Moore, Henry: Figure Sleeping in a Shelter


An original collotype in colour, a print copied from the Shelter Sketchbook including Moore’s handwritten notes, in excellent condition and recently framed.

Henry Moore’s ‘Shelter Sketchbook’, which recorded Londoners sheltering on the Underground during the Blitz, is one of the most remarkable records of the impact of the Second World War. These prints record a critical period in London’s history.

In 1967, 80 of Henry Moore’s drawings were reproduced as ‘collotypes’ – a form of very high quality printmaking achieving near photographic standards – and issued in English, German and Italian boxed editions of 180 copies each. The images presented here are from one of the English editions numbered 79 of 180 and provided with a copy of the signed certificate. From the ‘Gallery Reese Palley’ Atlantic City, New Jersey.

More images can be provided on request.

Artist: Henry Moore, (1898-1986)

Title and date: Figure Sleeping in Shelter, 1940/41, printed 1967

Size: 18.5 x 16 cms.


Artist description:

Henry Moore was born into a large family in Castleford, a small mining town in Yorkshire, England. While still at school he began to carve wood and model clay and decided that he wanted to be a sculptor. His father however, thought that teaching would be a more practical option, so rather than going to the local art college, Moore trained as a teacher and began teaching at his old school.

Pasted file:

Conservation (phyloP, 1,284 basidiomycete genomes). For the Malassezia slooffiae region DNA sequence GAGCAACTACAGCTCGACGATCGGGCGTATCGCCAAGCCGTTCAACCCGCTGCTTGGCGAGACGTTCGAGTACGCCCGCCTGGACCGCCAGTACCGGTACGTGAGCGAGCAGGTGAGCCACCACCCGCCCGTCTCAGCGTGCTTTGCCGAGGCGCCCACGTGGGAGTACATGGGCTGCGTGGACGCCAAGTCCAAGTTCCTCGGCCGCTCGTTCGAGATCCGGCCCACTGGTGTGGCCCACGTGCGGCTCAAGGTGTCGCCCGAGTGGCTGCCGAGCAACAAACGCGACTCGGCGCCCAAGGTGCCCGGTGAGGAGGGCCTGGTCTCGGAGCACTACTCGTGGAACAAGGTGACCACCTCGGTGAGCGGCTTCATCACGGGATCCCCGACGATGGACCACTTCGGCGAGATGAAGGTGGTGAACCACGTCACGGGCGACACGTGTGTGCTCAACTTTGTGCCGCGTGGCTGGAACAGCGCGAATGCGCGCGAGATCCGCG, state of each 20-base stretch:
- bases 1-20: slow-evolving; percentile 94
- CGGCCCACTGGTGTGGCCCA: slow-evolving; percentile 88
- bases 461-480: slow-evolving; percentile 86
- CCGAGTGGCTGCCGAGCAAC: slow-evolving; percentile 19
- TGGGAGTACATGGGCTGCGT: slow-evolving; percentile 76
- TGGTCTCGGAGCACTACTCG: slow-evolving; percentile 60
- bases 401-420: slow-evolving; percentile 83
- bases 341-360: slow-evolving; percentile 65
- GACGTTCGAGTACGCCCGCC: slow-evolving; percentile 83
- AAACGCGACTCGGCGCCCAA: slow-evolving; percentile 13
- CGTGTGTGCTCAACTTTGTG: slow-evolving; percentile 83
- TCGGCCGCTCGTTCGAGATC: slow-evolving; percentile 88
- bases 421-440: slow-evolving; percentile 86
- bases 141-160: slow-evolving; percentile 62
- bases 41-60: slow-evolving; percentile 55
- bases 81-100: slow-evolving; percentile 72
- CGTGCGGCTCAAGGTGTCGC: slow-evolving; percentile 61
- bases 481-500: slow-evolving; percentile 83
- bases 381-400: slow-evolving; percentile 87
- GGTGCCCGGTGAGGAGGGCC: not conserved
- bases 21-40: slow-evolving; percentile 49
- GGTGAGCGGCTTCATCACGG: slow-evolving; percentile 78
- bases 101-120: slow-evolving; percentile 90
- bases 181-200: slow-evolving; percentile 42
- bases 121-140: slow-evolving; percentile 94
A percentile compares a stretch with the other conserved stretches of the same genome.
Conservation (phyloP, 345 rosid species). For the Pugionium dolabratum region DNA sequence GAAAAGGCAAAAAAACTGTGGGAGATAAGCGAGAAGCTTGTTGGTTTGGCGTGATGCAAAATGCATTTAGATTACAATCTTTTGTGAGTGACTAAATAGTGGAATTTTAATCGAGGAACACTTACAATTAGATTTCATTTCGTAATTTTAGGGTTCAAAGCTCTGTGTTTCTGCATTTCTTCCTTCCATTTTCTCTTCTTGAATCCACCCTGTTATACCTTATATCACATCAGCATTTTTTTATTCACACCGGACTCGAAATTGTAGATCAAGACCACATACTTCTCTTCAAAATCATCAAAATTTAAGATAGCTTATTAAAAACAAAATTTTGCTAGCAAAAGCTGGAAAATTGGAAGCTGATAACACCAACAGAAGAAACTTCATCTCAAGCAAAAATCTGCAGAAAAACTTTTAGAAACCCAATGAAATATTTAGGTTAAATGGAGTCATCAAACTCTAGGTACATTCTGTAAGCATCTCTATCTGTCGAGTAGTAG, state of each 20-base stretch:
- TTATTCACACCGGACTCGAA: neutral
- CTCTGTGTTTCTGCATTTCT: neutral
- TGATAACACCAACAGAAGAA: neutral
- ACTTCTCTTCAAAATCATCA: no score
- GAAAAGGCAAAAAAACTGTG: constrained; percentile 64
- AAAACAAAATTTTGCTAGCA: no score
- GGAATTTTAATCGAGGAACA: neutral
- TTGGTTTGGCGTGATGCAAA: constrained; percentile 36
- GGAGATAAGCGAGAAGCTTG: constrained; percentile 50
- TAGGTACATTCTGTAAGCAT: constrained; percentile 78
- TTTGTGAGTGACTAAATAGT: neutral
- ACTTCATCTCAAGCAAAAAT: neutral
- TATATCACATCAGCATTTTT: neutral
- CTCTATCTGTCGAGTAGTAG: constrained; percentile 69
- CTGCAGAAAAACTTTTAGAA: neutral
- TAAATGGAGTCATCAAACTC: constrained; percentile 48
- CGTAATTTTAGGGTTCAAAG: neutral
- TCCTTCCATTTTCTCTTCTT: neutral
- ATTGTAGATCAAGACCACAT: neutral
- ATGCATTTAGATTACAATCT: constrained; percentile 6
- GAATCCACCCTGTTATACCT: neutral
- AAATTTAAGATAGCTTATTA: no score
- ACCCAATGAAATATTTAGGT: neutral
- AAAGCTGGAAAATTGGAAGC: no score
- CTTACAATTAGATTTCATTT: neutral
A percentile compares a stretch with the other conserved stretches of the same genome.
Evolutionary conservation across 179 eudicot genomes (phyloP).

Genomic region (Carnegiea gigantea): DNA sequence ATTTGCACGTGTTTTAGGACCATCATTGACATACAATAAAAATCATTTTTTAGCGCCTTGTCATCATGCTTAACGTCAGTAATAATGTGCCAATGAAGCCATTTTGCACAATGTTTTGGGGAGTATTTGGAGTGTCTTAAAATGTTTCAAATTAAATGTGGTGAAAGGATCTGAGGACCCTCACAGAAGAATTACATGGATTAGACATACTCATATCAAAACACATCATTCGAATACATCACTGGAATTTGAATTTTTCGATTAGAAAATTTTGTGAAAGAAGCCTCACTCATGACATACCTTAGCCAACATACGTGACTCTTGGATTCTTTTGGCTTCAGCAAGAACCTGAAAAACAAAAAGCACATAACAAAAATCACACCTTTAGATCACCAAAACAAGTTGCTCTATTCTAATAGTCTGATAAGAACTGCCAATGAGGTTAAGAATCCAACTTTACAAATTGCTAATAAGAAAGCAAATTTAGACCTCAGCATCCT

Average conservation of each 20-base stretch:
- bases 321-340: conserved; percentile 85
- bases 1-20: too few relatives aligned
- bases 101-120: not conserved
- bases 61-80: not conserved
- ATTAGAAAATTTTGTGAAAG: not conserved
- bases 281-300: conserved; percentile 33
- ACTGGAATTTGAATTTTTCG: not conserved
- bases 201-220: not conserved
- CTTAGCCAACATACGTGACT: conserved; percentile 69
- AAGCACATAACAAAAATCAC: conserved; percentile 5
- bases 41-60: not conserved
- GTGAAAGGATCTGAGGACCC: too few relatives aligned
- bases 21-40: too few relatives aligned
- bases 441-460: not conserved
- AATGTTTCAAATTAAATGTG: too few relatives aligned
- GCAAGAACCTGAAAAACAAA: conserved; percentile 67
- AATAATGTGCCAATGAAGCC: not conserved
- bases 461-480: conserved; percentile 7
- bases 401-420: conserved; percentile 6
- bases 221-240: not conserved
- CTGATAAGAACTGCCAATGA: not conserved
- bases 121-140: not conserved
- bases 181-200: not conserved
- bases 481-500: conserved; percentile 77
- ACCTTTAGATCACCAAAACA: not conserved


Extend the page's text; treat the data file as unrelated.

In 1916, when he was 18, Henry Moore joined the army and he travelled to France with his regiment where they fought in the battle of Cambrai. Moore was sent home after suffering from the effects of a gas attack. Once he had recovered he went back to teaching but soon realised that it wasn’t for him and instead began studying at Leeds School of Art. In 1921 he won a scholarship to study sculpture at the Royal Academy of Art in London where he became particularly interested in Mexican, Egyptian and African sculptures at the British Museum. After graduating, Henry Moore stayed in London and joined other artists experimenting with ideas and styles. In the 1930s, he joined an artist group called Unit One, which included Barbara Hepworth, Ben Nicholson and Paul Nash. He was also a member of the British Surrealist movement, and took part in the International Surrealist Exhibition in London in 1936.

During the Second World War, Moore was asked by the War Artists’ Advisory Committee to document life on the home front. He drew people sheltering in bomb shelters in London underground stations and these drawings, along with those he made later in coal mines, are considered among his greatest achievements.

Henry Moore won the International Prize for Sculpture at the Venice Biennale of 1948, and from then onwards, he remained in huge demand. His distinctive sculptures can still be seen in parks and squares in cities all over the world.